Mozilla yesterday went public with its complaint about Windows 10 resetting the default browser, calling it "disturbing" and demanding that it "undo its aggressive move to override user choice."
In a letter from Mozilla CEO Chris Beard to Microsoft chief executive Satya Nadella, Beard slammed the way Windows 10 setup changed the default browser on a Windows 7 or 8.1 PC upgraded to Windows 10.
"I am writing to you about a very disturbing aspect of Windows 10," Beard said in the letter, which Mozilla posted publicly. "Specifically, that the update experience appears to have been designed to throw away the choice your customers have made about the Internet experience they want, and replace it with the Internet experience Microsoft wants them to have."
Beard was referring to the Windows 10 upgrade setup process, which in "Express Settings" assigns the new Microsoft browser, Edge, as the default, even if users had previously specified a rival like Mozilla's Firefox or Google's Chrome. Most users will simply click "Next" in the Express Setup without diving into the details.
Users who accept that setting for Edge must later -- the first time they click on a link -- confirm Edge as the default.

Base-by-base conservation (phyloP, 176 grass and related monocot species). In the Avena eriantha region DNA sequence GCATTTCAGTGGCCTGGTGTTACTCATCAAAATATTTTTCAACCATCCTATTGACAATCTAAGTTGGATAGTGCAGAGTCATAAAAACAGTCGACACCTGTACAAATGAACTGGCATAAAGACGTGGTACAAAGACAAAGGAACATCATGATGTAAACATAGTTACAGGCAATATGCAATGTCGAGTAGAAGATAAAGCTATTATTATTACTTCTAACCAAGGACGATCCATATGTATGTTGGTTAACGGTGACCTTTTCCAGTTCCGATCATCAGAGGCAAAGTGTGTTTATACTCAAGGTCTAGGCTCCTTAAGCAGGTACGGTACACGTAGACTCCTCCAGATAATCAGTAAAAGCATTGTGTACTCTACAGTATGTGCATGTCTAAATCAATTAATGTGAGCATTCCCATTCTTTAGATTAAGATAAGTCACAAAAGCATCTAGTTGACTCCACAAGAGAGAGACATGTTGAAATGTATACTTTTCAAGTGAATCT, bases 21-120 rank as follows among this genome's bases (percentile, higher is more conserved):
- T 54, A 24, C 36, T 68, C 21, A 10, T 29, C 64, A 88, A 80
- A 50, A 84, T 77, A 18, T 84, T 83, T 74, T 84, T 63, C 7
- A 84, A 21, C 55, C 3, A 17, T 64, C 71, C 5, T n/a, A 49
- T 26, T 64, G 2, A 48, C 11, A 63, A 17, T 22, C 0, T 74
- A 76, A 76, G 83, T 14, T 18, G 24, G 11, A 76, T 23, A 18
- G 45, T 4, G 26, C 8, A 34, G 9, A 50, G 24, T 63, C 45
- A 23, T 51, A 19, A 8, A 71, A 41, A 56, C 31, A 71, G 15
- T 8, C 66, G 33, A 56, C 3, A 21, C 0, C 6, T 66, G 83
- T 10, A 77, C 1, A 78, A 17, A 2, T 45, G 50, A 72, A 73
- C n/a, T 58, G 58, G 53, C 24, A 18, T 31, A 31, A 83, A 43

Windows 10 users can later re-assign Firefox or another browser as the default, but doing so requires work on the part of the user, many of whom will be unlikely to bother.
That rubbed Beard the wrong way. "We appreciate that it's still technically possible to preserve people's previous settings and defaults, but the design of the whole upgrade experience and the default settings APIs have been changed to make this less obvious and more difficult," Beard complained to Nadella.
In a blog post, Beard elaborated on Mozilla's displeasure with Windows 10's upgrade behavior, and resurrected antitrust actions Microsoft's faced, perhaps hinting at new complaints to regulators, if not in the U.S., then in the European Union (EU). "It is bewildering to see, after almost 15 years of progress bolstered by significant government intervention, that with Windows 10 user choice has now been all but removed," Beard alleged.
Beard was referring to the dispute between Microsoft and the EU's European Commission over browser installation that dated back to 2009, when under threat from Brussels-based officials, Microsoft modified Windows XP, Vista and Windows 7 to give users an explicit choice about which browsers they ran on their PCs. A settlement came after several companies, including Norwegian browser build Opera, griped that Microsoft was abusing its OS dominance to push Internet Explorer on customers.
As part of the settlement, Microsoft pledged to build -- and did -- a display that let EU users pick which browser they installed when they first ran Windows.
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